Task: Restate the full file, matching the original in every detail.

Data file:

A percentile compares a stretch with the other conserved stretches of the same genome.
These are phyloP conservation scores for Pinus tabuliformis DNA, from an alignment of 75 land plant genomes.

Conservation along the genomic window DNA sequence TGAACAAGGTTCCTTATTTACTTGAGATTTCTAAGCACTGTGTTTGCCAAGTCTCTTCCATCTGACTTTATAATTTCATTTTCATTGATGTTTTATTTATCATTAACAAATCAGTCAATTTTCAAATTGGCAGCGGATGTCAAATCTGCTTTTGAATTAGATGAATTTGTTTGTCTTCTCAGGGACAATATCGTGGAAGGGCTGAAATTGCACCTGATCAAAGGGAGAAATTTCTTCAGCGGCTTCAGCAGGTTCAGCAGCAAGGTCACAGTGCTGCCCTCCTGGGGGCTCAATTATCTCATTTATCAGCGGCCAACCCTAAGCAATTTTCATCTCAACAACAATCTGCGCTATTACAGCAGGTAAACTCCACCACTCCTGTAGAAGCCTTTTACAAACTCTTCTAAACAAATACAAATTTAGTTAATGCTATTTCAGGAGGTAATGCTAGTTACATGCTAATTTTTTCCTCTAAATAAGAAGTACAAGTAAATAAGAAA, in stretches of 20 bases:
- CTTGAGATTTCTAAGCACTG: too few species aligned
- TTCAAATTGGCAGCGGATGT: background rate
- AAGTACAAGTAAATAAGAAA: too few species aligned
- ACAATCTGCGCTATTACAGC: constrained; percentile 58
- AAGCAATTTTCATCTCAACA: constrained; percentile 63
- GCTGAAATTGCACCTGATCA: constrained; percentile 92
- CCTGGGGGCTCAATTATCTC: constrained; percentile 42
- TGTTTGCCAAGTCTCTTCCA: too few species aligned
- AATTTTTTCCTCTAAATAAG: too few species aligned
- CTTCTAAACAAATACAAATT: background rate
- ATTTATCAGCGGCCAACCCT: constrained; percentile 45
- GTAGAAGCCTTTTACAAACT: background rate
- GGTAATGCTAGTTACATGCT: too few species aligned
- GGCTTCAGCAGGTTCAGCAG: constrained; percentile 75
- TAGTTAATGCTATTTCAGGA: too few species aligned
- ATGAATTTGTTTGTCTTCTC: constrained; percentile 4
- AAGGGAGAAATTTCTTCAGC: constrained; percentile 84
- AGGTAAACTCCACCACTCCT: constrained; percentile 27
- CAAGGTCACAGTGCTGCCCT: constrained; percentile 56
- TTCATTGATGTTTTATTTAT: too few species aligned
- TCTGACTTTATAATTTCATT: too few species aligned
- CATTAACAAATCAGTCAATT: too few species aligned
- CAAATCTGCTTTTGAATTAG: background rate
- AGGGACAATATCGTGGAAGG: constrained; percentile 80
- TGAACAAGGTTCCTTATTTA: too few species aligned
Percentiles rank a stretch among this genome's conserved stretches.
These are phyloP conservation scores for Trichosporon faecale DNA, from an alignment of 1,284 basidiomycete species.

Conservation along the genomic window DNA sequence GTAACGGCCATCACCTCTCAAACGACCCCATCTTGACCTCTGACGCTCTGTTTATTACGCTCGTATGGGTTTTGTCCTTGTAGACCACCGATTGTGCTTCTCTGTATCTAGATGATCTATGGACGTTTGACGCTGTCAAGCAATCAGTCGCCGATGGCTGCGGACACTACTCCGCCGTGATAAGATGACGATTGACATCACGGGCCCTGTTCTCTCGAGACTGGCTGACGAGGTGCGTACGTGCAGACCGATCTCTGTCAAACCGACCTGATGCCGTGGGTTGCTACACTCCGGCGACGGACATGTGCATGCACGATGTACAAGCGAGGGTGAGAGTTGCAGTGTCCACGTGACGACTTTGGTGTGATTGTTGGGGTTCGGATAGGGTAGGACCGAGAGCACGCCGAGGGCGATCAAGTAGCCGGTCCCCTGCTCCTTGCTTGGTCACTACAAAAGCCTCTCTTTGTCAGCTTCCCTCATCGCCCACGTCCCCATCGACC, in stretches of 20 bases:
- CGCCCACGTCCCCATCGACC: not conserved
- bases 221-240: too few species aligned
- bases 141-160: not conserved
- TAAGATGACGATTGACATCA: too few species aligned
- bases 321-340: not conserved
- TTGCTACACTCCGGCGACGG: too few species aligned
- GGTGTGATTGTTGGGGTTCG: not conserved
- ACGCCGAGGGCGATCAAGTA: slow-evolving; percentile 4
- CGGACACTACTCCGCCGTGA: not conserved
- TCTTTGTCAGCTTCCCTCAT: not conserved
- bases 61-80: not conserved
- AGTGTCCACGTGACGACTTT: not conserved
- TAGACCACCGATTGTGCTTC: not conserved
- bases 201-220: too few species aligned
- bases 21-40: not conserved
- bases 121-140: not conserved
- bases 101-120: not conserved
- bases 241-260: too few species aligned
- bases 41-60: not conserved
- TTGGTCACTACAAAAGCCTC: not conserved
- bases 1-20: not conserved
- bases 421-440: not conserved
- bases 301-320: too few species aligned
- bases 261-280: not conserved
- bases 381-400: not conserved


A percentile compares a stretch with the other conserved stretches of the same genome.
These are phyloP conservation scores for Pinus tabuliformis DNA, from an alignment of 75 land plant genomes.

Conservation along the genomic window DNA sequence TGAACAAGGTTCCTTATTTACTTGAGATTTCTAAGCACTGTGTTTGCCAAGTCTCTTCCATCTGACTTTATAATTTCATTTTCATTGATGTTTTATTTATCATTAACAAATCAGTCAATTTTCAAATTGGCAGCGGATGTCAAATCTGCTTTTGAATTAGATGAATTTGTTTGTCTTCTCAGGGACAATATCGTGGAAGGGCTGAAATTGCACCTGATCAAAGGGAGAAATTTCTTCAGCGGCTTCAGCAGGTTCAGCAGCAAGGTCACAGTGCTGCCCTCCTGGGGGCTCAATTATCTCATTTATCAGCGGCCAACCCTAAGCAATTTTCATCTCAACAACAATCTGCGCTATTACAGCAGGTAAACTCCACCACTCCTGTAGAAGCCTTTTACAAACTCTTCTAAACAAATACAAATTTAGTTAATGCTATTTCAGGAGGTAATGCTAGTTACATGCTAATTTTTTCCTCTAAATAAGAAGTACAAGTAAATAAGAAA, in stretches of 20 bases:
- CTTGAGATTTCTAAGCACTG: too few species aligned
- TTCAAATTGGCAGCGGATGT: background rate
- AAGTACAAGTAAATAAGAAA: too few species aligned
- ACAATCTGCGCTATTACAGC: constrained; percentile 58
- AAGCAATTTTCATCTCAACA: constrained; percentile 63
- GCTGAAATTGCACCTGATCA: constrained; percentile 92
- CCTGGGGGCTCAATTATCTC: constrained; percentile 42
- TGTTTGCCAAGTCTCTTCCA: too few species aligned
- AATTTTTTCCTCTAAATAAG: too few species aligned
- CTTCTAAACAAATACAAATT: background rate
- ATTTATCAGCGGCCAACCCT: constrained; percentile 45
- GTAGAAGCCTTTTACAAACT: background rate
- GGTAATGCTAGTTACATGCT: too few species aligned
- GGCTTCAGCAGGTTCAGCAG: constrained; percentile 75
- TAGTTAATGCTATTTCAGGA: too few species aligned
- ATGAATTTGTTTGTCTTCTC: constrained; percentile 4
- AAGGGAGAAATTTCTTCAGC: constrained; percentile 84
- AGGTAAACTCCACCACTCCT: constrained; percentile 27
- CAAGGTCACAGTGCTGCCCT: constrained; percentile 56
- TTCATTGATGTTTTATTTAT: too few species aligned
- TCTGACTTTATAATTTCATT: too few species aligned
- CATTAACAAATCAGTCAATT: too few species aligned
- CAAATCTGCTTTTGAATTAG: background rate
- AGGGACAATATCGTGGAAGG: constrained; percentile 80
- TGAACAAGGTTCCTTATTTA: too few species aligned
Percentiles rank a stretch among this genome's conserved stretches.
These are phyloP conservation scores for Trichosporon faecale DNA, from an alignment of 1,284 basidiomycete species.

Conservation along the genomic window DNA sequence GTAACGGCCATCACCTCTCAAACGACCCCATCTTGACCTCTGACGCTCTGTTTATTACGCTCGTATGGGTTTTGTCCTTGTAGACCACCGATTGTGCTTCTCTGTATCTAGATGATCTATGGACGTTTGACGCTGTCAAGCAATCAGTCGCCGATGGCTGCGGACACTACTCCGCCGTGATAAGATGACGATTGACATCACGGGCCCTGTTCTCTCGAGACTGGCTGACGAGGTGCGTACGTGCAGACCGATCTCTGTCAAACCGACCTGATGCCGTGGGTTGCTACACTCCGGCGACGGACATGTGCATGCACGATGTACAAGCGAGGGTGAGAGTTGCAGTGTCCACGTGACGACTTTGGTGTGATTGTTGGGGTTCGGATAGGGTAGGACCGAGAGCACGCCGAGGGCGATCAAGTAGCCGGTCCCCTGCTCCTTGCTTGGTCACTACAAAAGCCTCTCTTTGTCAGCTTCCCTCATCGCCCACGTCCCCATCGACC, in stretches of 20 bases:
- CGCCCACGTCCCCATCGACC: not conserved
- bases 221-240: too few species aligned
- bases 141-160: not conserved
- TAAGATGACGATTGACATCA: too few species aligned
- bases 321-340: not conserved
- TTGCTACACTCCGGCGACGG: too few species aligned
- GGTGTGATTGTTGGGGTTCG: not conserved
- ACGCCGAGGGCGATCAAGTA: slow-evolving; percentile 4
- CGGACACTACTCCGCCGTGA: not conserved
- TCTTTGTCAGCTTCCCTCAT: not conserved
- bases 61-80: not conserved
- AGTGTCCACGTGACGACTTT: not conserved
- TAGACCACCGATTGTGCTTC: not conserved
- bases 201-220: too few species aligned
- bases 21-40: not conserved
- bases 121-140: not conserved
- bases 101-120: not conserved
- bases 241-260: too few species aligned
- bases 41-60: not conserved
- TTGGTCACTACAAAAGCCTC: not conserved
- bases 1-20: not conserved
- bases 421-440: not conserved
- bases 301-320: too few species aligned
- bases 261-280: not conserved
- bases 381-400: not conserved